Reviews July 2016 | Volume 124 | Issue 7
Arsenic and Environmental Health: State of the Science and Future Research Opportunities
Danielle J. Carlin,1 Marisa F. Naujokas,2 Karen D. Bradham,3 John Cowden,4 Michelle Heacock,1 Heather F. Henry,1 Janice S. Lee,5 David J. Thomas,6 Claudia Thompson,7 Erik J. Tokar,8 Michael P. Waalkes,8 Linda S. Birnbaum,8,9 and William A. Suk1
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Background: Exposure to inorganic and organic arsenic compounds is a major public health problem that affects hundreds of millions of people worldwide. Exposure to arsenic is associated with cancer and noncancer effects in nearly every organ in the body, and evidence is mounting for health effects at lower levels of arsenic exposure than previously thought. Building from a tremendous knowledge base with > 1,000 scientific papers published annually with “arsenic” in the title, the question becomes, what questions would best drive future research directions?
Objectives: The objective is to discuss emerging issues in arsenic research and identify data gaps across disciplines.
Methods: The National Institutes of Health’s National Institute of Environmental Health Sciences Superfund Research Program convened a workshop to identify emerging issues and research needs to address the multi-faceted challenges related to arsenic and environmental health. This review summarizes information captured during the workshop.
Discussion: More information about aggregate exposure to arsenic is needed, including the amount and forms of arsenic found in foods. New strategies for mitigating arsenic exposures and related health effects range from engineered filtering systems to phytogenetics and nutritional interventions. Furthermore, integration of omics data with mechanistic and epidemiological data is a key step toward the goal of linking biomarkers of exposure and susceptibility to disease mechanisms and outcomes.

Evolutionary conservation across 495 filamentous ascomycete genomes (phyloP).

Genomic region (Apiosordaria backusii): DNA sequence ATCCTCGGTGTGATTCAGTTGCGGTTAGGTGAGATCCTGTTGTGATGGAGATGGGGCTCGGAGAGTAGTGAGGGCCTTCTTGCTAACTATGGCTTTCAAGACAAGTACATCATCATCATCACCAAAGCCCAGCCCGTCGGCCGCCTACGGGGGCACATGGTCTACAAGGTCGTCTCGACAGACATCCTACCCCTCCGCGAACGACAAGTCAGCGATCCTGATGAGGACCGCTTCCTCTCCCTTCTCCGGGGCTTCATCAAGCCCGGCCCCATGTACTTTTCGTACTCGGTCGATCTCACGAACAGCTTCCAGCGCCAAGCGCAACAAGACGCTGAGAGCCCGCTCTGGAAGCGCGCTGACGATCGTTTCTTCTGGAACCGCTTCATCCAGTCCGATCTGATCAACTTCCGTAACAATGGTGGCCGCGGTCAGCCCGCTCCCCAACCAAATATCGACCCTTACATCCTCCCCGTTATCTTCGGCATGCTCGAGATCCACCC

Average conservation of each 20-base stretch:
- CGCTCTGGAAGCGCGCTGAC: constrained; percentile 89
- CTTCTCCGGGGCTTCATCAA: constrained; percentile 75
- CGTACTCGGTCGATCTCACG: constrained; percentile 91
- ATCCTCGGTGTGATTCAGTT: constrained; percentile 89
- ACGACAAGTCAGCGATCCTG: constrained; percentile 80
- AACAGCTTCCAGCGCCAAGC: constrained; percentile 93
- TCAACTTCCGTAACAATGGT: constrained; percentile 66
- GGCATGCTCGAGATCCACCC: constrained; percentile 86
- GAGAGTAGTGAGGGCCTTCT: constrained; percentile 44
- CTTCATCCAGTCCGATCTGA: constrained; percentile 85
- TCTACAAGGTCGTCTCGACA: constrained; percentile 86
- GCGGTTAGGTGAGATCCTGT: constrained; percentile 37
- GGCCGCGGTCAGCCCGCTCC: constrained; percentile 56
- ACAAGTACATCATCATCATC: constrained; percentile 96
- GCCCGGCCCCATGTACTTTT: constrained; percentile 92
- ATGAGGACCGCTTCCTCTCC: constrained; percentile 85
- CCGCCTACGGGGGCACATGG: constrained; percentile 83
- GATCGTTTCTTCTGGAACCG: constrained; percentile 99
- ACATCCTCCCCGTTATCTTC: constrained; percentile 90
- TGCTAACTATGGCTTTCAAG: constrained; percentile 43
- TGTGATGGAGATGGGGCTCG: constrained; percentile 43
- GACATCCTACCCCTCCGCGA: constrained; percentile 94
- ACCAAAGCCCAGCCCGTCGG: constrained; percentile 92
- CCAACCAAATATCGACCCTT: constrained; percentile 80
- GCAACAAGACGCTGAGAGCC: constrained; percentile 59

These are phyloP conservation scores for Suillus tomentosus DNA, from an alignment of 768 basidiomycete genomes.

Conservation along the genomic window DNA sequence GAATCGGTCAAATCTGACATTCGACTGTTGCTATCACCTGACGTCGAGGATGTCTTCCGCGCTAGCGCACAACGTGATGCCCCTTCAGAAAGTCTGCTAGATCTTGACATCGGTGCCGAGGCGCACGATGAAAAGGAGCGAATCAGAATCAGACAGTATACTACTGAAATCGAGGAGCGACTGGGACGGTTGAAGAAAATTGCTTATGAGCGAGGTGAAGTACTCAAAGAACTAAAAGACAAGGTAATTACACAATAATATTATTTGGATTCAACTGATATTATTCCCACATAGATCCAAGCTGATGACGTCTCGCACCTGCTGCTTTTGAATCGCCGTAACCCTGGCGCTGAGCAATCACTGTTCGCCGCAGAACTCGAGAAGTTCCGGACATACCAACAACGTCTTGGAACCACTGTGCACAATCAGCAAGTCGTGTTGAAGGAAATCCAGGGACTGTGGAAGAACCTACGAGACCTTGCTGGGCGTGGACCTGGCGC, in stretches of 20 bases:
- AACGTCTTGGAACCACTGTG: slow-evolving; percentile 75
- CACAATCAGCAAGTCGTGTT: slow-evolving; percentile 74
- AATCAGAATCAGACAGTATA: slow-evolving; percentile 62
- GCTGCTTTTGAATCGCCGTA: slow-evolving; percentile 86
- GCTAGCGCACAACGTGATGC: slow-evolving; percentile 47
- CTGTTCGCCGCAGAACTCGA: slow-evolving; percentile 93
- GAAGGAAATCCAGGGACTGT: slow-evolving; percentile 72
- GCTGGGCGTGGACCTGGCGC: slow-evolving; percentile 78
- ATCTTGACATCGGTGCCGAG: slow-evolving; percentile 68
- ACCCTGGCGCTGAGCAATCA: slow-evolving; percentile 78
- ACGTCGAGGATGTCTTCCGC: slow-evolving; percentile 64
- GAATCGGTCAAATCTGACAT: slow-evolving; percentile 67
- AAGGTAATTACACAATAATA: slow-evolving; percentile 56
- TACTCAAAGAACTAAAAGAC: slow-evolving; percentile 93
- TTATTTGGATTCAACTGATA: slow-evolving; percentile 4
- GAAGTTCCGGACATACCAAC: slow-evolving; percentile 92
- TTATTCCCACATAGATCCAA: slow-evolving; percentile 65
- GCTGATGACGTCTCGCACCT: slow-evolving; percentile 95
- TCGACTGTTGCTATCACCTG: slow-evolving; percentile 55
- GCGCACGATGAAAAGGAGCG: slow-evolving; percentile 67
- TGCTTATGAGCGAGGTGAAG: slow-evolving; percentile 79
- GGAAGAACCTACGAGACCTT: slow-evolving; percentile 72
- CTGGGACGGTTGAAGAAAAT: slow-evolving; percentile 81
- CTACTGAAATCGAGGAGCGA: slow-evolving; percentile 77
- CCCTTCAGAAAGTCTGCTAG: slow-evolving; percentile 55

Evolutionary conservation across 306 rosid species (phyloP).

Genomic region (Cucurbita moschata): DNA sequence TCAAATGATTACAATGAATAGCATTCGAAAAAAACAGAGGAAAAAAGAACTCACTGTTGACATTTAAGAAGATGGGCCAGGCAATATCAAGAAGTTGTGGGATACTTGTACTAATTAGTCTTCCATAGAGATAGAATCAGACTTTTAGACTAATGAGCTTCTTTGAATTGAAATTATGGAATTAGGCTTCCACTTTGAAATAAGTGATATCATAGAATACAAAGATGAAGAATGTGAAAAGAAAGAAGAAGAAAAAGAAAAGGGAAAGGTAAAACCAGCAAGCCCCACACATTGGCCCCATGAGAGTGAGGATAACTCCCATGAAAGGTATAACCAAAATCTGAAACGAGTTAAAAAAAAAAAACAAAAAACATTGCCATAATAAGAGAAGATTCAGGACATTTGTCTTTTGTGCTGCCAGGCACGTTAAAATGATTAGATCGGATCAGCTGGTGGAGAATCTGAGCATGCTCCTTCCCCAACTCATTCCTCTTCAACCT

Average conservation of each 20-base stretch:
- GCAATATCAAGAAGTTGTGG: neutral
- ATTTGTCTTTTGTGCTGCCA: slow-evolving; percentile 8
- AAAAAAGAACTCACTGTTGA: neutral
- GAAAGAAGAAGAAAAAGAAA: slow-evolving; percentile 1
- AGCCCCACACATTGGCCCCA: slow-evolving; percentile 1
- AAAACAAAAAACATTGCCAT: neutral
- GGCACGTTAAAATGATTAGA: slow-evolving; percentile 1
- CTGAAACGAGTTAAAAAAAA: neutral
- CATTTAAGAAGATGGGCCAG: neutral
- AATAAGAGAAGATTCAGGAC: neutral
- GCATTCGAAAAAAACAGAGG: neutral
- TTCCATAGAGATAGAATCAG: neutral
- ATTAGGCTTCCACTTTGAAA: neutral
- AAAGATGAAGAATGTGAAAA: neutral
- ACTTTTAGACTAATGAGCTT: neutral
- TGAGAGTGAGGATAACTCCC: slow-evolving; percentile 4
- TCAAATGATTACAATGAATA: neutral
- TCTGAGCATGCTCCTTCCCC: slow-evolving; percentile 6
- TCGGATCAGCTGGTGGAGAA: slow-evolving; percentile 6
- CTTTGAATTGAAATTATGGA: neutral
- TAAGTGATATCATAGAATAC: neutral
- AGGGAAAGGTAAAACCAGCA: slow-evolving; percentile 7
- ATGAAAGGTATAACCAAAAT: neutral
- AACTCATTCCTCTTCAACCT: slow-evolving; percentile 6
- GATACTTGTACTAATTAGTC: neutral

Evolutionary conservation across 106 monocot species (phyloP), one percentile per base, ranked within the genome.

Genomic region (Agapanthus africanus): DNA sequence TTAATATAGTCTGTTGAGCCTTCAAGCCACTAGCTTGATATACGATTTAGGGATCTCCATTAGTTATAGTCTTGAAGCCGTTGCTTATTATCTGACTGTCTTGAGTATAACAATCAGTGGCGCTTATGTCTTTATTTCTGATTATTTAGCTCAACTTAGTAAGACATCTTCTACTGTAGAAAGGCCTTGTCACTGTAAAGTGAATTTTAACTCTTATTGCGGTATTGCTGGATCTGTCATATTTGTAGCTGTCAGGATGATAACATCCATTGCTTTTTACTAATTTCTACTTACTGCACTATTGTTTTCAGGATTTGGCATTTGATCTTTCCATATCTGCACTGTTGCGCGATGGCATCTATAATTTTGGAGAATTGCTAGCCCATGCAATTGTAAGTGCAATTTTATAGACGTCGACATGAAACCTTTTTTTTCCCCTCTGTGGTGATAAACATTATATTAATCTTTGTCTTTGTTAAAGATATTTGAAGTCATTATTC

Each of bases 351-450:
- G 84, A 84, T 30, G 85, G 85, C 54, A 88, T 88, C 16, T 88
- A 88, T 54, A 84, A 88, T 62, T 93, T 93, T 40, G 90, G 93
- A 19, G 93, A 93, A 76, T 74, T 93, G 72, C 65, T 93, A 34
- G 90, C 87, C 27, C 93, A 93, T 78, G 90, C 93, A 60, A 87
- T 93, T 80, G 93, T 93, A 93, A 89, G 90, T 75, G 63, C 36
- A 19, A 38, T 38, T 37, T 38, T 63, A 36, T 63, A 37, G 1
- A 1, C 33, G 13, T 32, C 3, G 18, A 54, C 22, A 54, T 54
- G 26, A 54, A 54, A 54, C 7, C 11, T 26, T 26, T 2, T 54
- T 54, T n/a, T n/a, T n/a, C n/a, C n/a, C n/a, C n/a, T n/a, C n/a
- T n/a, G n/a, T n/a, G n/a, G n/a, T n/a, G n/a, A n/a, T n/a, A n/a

Conclusions: Promising research strategies and technologies for arsenic exposure and adverse health effect mitigation are being pursued, and future research is moving toward deeper collaborations and integration of information across disciplines to address data gaps.
Citation: Carlin DJ, Naujokas MF, Bradham KD, Cowden J, Heacock M, Henry HF, Lee JS, Thomas DJ, Thompson C, Tokar EJ, Waalkes MP, Birnbaum LS, Suk WA. 2016. Arsenic and environmental health: state of the science and future research opportunities. Environ Health Perspect 124:890–899; http://dx.doi.org/10.1289/ehp.1510209
Address correspondence to D. Carlin, Division of Extramural Research and Training, Hazardous Substances Research Branch, Superfund Research Program, Keystone Bldg., 530 Davis Dr., NIEHS, P.O. Box 12233, Maildrop K3-04, Research Triangle Park, NC 27560 USA. Telephone: (919) 541-1409. E-mail: firstname.lastname@example.org
This work was supported in part by the NIH, NIEHS, including grant ES-102925.
The views, interpretations, and conclusions expressed in this article are solely those of the authors. This article was reviewed in accordance with the policy of the National Exposure Research Laboratory, U.S. EPA, and approved for publication. Approval does not signify that the contents necessarily reflect the views and policies of the agency. Mention of trade names, products, or services does not convey official U.S. EPA approval, endorsement, or recommendation.
M.F.N. is employed by MDB, Inc., Durham, NC. The authors declare they have no actual or potential competing financial interests.
Received: 13 May 2015
Accepted: 10 November 2015
Advance Publication: 20 November 2015
Final Publication: 1 July 2016
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Inorganic and organic arsenic compounds continue to pose environmental public health challenges for hundreds of millions of people worldwide (WHO 2008). Nearly every organ in the body can be affected by arsenic exposure, with health effects ranging from skin lesions and cancer to diabetes and lung disease (Naujokas et al. 2013; NRC 2014). Given the ubiquitous nature of arsenic in the environment combined with growing evidence of health effects at lower levels of exposure to arsenic than previously thought (NRC 2014), the prevention and mitigation of arsenic-induced adverse health outcomes requires more vigorous pursuit. A literature search of ongoing research related to arsenic in the environment resulted in > 1,000 papers published annually with “arsenic” in the title. From this voluminous wealth of information, the question becomes, what are the outstanding issues that would best drive future research directions?
The National Institutes of Health’s National Institute of Environmental Health Sciences (NIEHS) Superfund Research Program (SRP) (NIEHS 2015) posed this question to leading arsenic researchers in remediation, exposure, and biomedical sciences. During March–June 2014, the NIEHS hosted a workshop and webinar series, “Health Effects and Mitigation of Arsenic: Current Research Efforts and Future Directions,” in Research Triangle Park, North Carolina. This workshop and webinar series provided forums to discuss state-of-the-science and knowledge gaps in arsenic research. This review is a discussion of highlights of cutting-edge research, data gaps, and suggestions for future research directions based on discussions at the workshop (NIEHS 2014).
Understanding Arsenic Speciation and Exposure Sources